If you’re looking to buy or sell a home and don’t have much knowledge about the appraisal process, now is the time to learn more.
To help you understand the home appraisal industry, we’ve compiled some information on what a home appraisal is, what to expect from the process and why getting an appraisal in rural areas can sometimes take longer than in non-rural areas.
What’s an Appraisal?
A home appraisal is an estimate of your property’s value based on the location, condition and recent sales of similar homes in the surrounding area.
So an appraisal is an estimate of how much your property is worth – it sets the amount that lenders will let you borrow for a property.
If an appraiser determines that a home is worth $150,000, a mortgage company won’t lend someone more than $150,000 to purchase that property, and would probably lend less, as 100% financing is rare. The appraiser’s job is to let the lender and the potential buyer know how much the house is worth.
How Does the Appraisal Process Work?
When an appraiser comes to your property, they gather all the information about it, including taking pictures and measurements. Then they research the housing market and find comparable properties that are up for sale or recently sold.
A comparable property is one that is similar to the property you’re selling. So if your home has two bedrooms, then the appraiser is going to keep an eye out for two-bedroom homes to compare it to.
How exactly is an appraiser selected? A lender selects an appraisal management company (AMC) to work with. Your given AMC selects an appraiser for you. The AMC will assign an appraiser who has knowledge of your type of property within the market area. The appraiser will come to your house to make sure that the value they’re putting in the appraisal is accurate.
According to Tal Frank, who has worked in residential lending for 20 years and is the president of PhysicianLoans of Ohio, when the appraiser completes the report, it will be sent to the AMC for review. If there are mistakes, corrections are made by the appraiser. Once approved, the appraisal is sent to the lender, which then reviews the report. If there are any errors in the report, it will be sent back to the AMC for changes. If it’s good to go, the lender will deliver a copy of the report to you.
“Typically appraisals are required because the lender needs to have a value for the collateral-based loan that they are giving,” says Mike Brocker, a licensed real estate appraiser with Title Source. “Without that appraisal, the lender has no idea if the collateral is enough to secure that loan.”
Delayed Appraisals in Rural Areas
If you live in a rural area and want to get an appraisal, the process can take longer than you might expect. Since there aren’t as many appraisers in rural areas, it can take months to get an appraisal done because of a supply-and-demand issue. For example, in states such as Oregon, Colorado and Washington, there is unfortunately a lack of appraisers.
“There are just not enough appraisers to go around, and they have a big area to cover,” says Sam Heskel, president of Nadlan Valuation, an AMC. “This will have a real impact on the mortgage and home buying industries. Closings will be delayed, maybe by several weeks, depending on the area.”
If you live in a mountainous or rural state, getting an appraisal can also take longer because of the vastness. It’s difficult to find comparable properties since houses can be located far away from each other. And the appraiser needs to see the house, so their drive time could be longer!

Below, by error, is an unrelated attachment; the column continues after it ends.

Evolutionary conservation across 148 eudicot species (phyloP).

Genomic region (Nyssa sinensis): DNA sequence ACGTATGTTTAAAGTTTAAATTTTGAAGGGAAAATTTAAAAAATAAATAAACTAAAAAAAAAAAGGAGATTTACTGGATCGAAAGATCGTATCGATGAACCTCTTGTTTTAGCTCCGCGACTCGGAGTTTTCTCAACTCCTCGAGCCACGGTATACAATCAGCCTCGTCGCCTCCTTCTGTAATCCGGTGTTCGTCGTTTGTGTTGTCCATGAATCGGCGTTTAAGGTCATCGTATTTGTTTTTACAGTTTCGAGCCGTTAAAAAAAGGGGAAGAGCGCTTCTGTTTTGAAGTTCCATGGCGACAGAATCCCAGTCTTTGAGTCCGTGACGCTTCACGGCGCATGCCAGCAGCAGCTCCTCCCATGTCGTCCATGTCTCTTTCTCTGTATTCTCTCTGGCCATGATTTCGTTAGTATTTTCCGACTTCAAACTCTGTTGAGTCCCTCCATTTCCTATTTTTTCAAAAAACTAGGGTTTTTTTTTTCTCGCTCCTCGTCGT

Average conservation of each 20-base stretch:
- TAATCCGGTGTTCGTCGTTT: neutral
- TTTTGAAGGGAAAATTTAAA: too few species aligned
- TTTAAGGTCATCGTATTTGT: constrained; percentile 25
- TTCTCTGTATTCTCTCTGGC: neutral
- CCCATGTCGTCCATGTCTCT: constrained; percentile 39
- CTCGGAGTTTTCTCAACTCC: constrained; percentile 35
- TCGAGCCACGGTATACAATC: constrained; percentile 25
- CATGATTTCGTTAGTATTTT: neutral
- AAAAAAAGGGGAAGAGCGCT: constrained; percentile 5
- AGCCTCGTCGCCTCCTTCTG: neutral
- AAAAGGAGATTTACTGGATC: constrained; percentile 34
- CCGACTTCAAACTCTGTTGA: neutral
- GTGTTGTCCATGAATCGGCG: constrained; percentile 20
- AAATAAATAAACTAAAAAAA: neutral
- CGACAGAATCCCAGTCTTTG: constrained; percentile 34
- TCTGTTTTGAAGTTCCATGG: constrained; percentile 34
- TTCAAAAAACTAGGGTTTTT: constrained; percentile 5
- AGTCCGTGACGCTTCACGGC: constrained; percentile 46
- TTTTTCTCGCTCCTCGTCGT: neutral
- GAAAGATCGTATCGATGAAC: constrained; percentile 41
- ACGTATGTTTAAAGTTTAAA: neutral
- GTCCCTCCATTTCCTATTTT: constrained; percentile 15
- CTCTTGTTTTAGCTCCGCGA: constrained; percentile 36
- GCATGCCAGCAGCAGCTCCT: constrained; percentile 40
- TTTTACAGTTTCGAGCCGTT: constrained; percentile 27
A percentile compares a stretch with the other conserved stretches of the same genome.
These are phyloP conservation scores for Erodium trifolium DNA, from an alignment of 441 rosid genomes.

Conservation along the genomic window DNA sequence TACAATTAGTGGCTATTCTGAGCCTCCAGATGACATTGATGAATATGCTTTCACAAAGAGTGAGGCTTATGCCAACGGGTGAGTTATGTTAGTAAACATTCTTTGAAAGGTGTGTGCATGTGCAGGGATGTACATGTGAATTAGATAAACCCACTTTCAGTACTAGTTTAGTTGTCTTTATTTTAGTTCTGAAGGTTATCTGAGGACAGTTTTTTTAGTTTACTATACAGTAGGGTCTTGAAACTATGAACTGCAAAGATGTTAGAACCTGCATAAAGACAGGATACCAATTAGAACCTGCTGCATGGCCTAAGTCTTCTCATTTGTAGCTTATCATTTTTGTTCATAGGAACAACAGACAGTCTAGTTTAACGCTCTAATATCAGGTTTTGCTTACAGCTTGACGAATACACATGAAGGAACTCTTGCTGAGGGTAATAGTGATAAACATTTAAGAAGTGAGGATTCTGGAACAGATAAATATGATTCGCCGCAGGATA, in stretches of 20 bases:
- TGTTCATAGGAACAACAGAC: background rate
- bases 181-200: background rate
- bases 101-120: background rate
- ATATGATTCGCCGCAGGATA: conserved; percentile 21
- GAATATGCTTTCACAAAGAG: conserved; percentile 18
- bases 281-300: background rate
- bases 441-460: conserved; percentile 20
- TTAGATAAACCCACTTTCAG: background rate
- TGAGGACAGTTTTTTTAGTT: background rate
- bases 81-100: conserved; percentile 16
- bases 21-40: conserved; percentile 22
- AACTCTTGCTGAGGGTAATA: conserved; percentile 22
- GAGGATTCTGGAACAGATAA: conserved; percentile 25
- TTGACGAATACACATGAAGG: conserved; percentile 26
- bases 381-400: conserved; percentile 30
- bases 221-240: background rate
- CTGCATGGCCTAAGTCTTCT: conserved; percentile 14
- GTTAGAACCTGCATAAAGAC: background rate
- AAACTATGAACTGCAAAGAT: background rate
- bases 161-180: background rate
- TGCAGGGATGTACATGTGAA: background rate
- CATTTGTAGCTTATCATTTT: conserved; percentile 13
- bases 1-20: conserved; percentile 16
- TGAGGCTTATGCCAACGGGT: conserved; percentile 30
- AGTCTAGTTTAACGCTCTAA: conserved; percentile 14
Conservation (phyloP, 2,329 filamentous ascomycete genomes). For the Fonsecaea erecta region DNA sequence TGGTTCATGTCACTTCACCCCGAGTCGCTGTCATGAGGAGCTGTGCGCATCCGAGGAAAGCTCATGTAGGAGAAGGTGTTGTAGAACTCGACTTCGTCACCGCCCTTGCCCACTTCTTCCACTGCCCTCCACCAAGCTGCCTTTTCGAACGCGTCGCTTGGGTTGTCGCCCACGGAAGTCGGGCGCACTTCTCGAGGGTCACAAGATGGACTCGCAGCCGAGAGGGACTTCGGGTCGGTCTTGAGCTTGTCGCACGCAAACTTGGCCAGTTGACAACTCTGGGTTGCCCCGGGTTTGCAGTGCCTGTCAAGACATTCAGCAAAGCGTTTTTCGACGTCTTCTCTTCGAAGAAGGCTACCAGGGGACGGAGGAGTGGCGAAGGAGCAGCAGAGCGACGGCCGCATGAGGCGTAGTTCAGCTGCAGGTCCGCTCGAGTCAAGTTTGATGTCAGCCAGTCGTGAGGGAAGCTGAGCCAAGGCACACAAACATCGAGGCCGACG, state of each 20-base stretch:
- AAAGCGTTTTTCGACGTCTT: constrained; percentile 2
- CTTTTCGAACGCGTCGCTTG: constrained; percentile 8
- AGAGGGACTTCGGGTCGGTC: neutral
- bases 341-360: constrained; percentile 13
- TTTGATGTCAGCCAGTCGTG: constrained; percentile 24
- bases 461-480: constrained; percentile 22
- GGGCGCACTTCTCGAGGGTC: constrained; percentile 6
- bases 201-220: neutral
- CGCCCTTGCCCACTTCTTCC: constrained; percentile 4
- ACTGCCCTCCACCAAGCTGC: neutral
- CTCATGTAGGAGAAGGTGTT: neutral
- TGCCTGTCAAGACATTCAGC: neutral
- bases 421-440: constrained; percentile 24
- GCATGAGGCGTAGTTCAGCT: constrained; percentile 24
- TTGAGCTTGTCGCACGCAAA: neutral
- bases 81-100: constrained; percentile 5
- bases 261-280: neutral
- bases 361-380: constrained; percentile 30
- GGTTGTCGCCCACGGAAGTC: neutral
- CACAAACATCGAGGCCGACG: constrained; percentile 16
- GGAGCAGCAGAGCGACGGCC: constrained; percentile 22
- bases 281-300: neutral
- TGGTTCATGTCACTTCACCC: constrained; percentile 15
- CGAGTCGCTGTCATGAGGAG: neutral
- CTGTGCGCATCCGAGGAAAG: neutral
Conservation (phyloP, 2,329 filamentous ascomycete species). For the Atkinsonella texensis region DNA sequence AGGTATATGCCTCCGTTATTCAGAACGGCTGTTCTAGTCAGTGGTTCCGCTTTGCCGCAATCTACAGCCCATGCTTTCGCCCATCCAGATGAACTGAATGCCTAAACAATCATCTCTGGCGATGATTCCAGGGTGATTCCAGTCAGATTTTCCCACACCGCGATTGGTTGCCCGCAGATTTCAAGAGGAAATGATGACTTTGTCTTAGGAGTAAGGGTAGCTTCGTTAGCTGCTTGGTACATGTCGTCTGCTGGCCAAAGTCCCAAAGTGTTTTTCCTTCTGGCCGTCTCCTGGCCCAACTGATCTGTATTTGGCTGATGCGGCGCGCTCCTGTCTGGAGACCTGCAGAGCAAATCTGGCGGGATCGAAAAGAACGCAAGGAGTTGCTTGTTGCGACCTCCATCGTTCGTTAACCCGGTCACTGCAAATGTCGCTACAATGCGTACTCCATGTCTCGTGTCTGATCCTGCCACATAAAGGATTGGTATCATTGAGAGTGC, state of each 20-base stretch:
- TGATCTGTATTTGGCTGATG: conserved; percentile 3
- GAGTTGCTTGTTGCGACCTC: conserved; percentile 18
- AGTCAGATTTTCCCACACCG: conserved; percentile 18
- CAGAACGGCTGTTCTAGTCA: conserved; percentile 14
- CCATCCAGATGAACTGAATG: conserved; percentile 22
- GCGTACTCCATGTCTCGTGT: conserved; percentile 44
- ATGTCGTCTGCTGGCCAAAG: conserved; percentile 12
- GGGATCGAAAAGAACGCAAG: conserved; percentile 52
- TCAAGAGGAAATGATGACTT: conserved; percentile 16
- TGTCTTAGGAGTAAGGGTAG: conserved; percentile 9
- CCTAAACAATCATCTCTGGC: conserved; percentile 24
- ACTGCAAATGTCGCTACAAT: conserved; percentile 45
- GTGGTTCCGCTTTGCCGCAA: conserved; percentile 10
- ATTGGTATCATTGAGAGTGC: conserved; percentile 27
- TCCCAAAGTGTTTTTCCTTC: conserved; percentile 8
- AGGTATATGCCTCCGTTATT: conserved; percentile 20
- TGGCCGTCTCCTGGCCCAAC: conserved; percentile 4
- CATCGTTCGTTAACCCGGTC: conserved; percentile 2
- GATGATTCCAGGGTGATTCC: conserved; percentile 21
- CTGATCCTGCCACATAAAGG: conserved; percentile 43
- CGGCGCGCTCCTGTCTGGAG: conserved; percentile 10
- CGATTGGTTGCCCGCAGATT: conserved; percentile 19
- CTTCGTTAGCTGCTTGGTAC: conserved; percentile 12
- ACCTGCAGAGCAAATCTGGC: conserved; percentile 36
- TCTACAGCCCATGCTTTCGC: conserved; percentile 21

Deb Tomaro, a broker associate at RE/MAX Acclaimed Properties, said that finding comparable homes is a challenge, especially since the recent sales also have to be within a certain radius.
Tomaro has even had lenders send the appraisal back and say that they need another comparable home of the same age or on the same side of the highway.
“It can be that specific. I have a deal right now that is delayed because the construction type is a berm home and the lender is requiring another comparison of a berm home style,” says Tomaro. “There just isn’t one. So the lender isn’t willing to do the loan.”
To offer advice on selling a unique home in a rural area, Tomaro recommends being ready to list when you know another similar property has recently sold. That way, you’ll know for sure there’s a recent comparison.
Causes of Appraisal Shortages
An appraisal management company doesn’t send just anyone with a camera and tape measure to your property.
“Becoming an appraiser today is a lot harder than it used to be. There’s more education and licensing required,” says Heskel. “Today, to become an appraiser, one needs a four-year degree, passing an exam, and an internship or apprenticeship of 2,500-3,000 hours. That works out to be about two years working as an apprentice.”
One shortage problem, Heskel explained, is that some lenders won’t accept work from appraisal apprentices because their appraisal reports can’t be submitted to a lender. This creates more work for the appraiser training the apprentice, and the apprentice could possibly become the appraiser’s competitor.
“The number of appraisers in the U.S. has decreased by 20% between 2007 and 2015, according to the Appraisal Institute,” says Frank.
What can home buyers or sellers do about this? The best thing you can do is to start your house hunt sooner and be prepared for some delays.
“The longer answer is that the professionals in a transaction, the real estate agents and the loan officer, need to be on the same page and set the proper expectations with their clients for the appraisal turn time,” says Frank. “Buyers should start their home search earlier if possible and sellers should allow for more time to close once under contract. As long as all parties anticipate the challenge in advance, it will really not be that big of an inconvenience.”